India is battling a twin crisis

That water occupies a significant place in the Prime Minister’s scheme of things is evident from the setting up of an exclusive Ministry of Jal Shakti.

Published: 07th July 2019 05:00 AM  |   Last Updated: 06th July 2019 01:47 PM   |  A+A-

In his first Mann Ki Baat address to the nation on AIR after returning to power, Prime Minister Narendra Modi exhorted the people to start a mass movement for water conservation.

His clarion call came close on the heels of President Ram Nath Kovind expressing similar sentiments in his address to both Houses of Parliament.

That water occupies a significant place in the Prime Minister’s scheme of things is evident from the setting up of an exclusive Ministry of Jal Shakti.

These developments come in the backdrop of disturbing reports from across the country including Chennai and Maharashtra pertaining to acute water scarcity.

While there is a lot of talk about water conservation and desalination of sea water as solution to the growing problem, very little attention is being paid to the core issue of a burgeoning population, which is putting pressure not only on water but a whole lot of scarce national resources.

India’s population is projected to be 1.69 billion in 2050, which will be much higher than that of China’s 1.31 billion in the same year.

The demand for water in 2050 is projected to be more than 50 per cent of what it was in 2000 while the demand for food is expected to double.

Even if India manages to feed its expanding population, its growth may not be ecologically sustainable.

Unfortunately, no one is talking about it except isolated voices here and there. In the 2019 elections, no party uttered a word on it.

Intellectuals and experts too are maintaining a silence on the issue with some even claiming that population control need not be a priority as it has attained stability over the years.

The issue comes to light only when some BJP or Sangh Parivar leaders express concern over declining Hindu population or increasing minority population or when they ask women from the majority community to produce more children.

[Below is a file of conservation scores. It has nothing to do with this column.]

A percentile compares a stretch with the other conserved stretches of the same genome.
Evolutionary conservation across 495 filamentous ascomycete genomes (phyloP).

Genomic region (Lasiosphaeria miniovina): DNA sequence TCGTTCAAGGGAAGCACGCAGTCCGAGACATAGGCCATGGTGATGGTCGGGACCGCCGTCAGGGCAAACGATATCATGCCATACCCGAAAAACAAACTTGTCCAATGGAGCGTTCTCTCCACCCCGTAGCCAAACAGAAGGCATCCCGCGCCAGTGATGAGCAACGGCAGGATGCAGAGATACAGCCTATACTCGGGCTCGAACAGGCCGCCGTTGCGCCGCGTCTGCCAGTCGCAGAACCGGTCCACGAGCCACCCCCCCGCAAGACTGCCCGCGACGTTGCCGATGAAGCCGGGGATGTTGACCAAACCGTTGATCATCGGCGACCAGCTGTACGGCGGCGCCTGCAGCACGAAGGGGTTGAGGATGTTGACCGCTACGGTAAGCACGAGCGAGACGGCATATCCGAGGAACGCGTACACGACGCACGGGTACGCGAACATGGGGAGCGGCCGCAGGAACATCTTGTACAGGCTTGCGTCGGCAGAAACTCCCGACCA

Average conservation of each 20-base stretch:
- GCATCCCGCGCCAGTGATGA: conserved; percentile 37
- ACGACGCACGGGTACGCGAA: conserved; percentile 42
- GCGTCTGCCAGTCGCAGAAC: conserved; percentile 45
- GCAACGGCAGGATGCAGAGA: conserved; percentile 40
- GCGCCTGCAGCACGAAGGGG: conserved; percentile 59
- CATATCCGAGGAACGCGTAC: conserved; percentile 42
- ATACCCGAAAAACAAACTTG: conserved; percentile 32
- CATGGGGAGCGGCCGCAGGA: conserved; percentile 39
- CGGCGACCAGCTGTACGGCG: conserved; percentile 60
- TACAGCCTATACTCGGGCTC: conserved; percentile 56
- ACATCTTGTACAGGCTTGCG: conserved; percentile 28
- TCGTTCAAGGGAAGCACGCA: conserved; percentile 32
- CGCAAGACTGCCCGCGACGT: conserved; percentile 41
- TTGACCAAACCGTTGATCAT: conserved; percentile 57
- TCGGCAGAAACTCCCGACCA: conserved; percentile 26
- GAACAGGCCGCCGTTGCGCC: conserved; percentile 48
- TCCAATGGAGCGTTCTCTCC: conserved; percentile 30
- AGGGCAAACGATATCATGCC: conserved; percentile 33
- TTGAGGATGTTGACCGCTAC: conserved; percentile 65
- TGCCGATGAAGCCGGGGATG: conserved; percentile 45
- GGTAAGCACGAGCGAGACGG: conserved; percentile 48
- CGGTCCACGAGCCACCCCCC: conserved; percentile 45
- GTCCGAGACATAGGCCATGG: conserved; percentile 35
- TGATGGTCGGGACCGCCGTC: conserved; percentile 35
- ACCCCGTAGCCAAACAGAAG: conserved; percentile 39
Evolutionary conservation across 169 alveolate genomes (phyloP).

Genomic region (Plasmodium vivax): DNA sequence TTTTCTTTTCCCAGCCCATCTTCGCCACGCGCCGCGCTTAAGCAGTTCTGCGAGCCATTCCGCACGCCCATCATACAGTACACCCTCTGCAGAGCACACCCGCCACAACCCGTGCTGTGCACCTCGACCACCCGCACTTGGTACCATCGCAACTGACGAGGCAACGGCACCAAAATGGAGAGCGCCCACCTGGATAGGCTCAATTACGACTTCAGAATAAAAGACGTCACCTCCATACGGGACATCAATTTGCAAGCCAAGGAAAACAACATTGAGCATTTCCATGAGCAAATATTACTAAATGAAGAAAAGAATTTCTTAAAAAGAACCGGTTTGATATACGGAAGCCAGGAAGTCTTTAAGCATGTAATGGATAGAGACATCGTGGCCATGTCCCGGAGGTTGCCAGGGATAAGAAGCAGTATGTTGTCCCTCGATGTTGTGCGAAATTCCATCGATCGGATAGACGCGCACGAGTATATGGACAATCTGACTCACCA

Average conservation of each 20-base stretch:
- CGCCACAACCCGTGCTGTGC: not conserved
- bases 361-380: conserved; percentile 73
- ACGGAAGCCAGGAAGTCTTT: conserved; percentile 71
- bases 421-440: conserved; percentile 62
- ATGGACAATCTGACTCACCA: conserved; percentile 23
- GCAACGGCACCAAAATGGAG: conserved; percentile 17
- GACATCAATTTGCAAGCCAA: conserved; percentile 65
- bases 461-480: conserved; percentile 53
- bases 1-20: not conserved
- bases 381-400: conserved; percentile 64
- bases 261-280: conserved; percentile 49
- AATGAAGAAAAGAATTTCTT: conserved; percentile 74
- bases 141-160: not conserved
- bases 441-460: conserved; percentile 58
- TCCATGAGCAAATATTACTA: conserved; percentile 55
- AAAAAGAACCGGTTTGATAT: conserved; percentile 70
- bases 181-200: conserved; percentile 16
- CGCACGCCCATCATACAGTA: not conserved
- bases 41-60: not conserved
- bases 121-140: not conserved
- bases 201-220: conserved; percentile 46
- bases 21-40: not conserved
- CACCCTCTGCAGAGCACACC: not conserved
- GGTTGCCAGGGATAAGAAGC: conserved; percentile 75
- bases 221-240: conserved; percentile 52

Yoga guru Ramdev waded into controversy earlier when he asked the government to enact a law whereby the third child should not be allowed to vote and enjoy facilities provided by the government. The demand came for widespread condemnation from critics who asked why the innocent child should be punished for no fault of his or her.

However, politicos—both from the ruling and Opposition parties—have avoided any discussion on the population issue apparently because of the after-effects of the infamous 1975 Emergency which witnessed forced sterilisation of unmarried youth and even children.

The ‘Hum Do Humare Do’ slogans and even contraceptive and birth control advertisements are hard to see these days except of those of luxury condoms where the emphasis is more on fun and responsible sex to prevent HIV, etc.

The reluctance of successive central governments to implement a two-child policy can also be attributed to the fact that India is a signatory to the International Conference on Population and Development Declaration, in 1994.

The declaration supports reproductive rights of couples to decide the number and spacing of children.

While it is true that with growing inflation and declining infant mortality rates, young educated couples are opting for a single child or two at the most, the fact also remains that in rural areas, women continue to be treated as child-producing machines and more children are seen as more earning hands.

The obsession for a boy child too is no less demanding.

Some time back, the Delhi High Court issued a notice to the Centre on a PIL moved by BJP leader Ashwini Upadhyay and the case will be next heard on September 3.

The PIL had sought directions to the Centre to implement population control measures on the ground that population explosion is the root cause behind rise in crimes, pollution and dearth of resources and jobs.

It sought implementation of recommendations for population control made by the National Commission to Review the Working of the Constitution (NCRWC) headed by Justice MN Venkatachaliah.

The NCRWC, after elaborate discussions, had suggested addition of Article 47A in the Constitution and formulation of Population Control Law.

It also sought an order from the court declaring that the Centre “may set two-child norm, as a criteria for government jobs, aids and subsidies, and, may withdraw statutory rights viz, right to vote, right to contest, right to property, right to free shelter, right to free legal aid”, for not complying with it.

Many BJP MPs too have demanded implementation of the two-child policy. BJP’s Raghav Lakhanpal Sharma had moved a private resolution in the Lok Sabha during the 2017 winter session.

Based on a draft prepared by an group headed by MS Swaminathan, the Vajpayee Government in 2000 had put in place the National Population Policy (NPP) which stated that its immediate objective was to “address the unmet needs for contraception, healthcare infrastructure, and health personnel, and to provide integrated service delivery for basic reproductive and child healthcare.”

With the water crisis staring us on our face and an energy crisis on the anvil, there is no harm in revisiting the NPP and taking strong measures, if need be. Only a strong government can do it.


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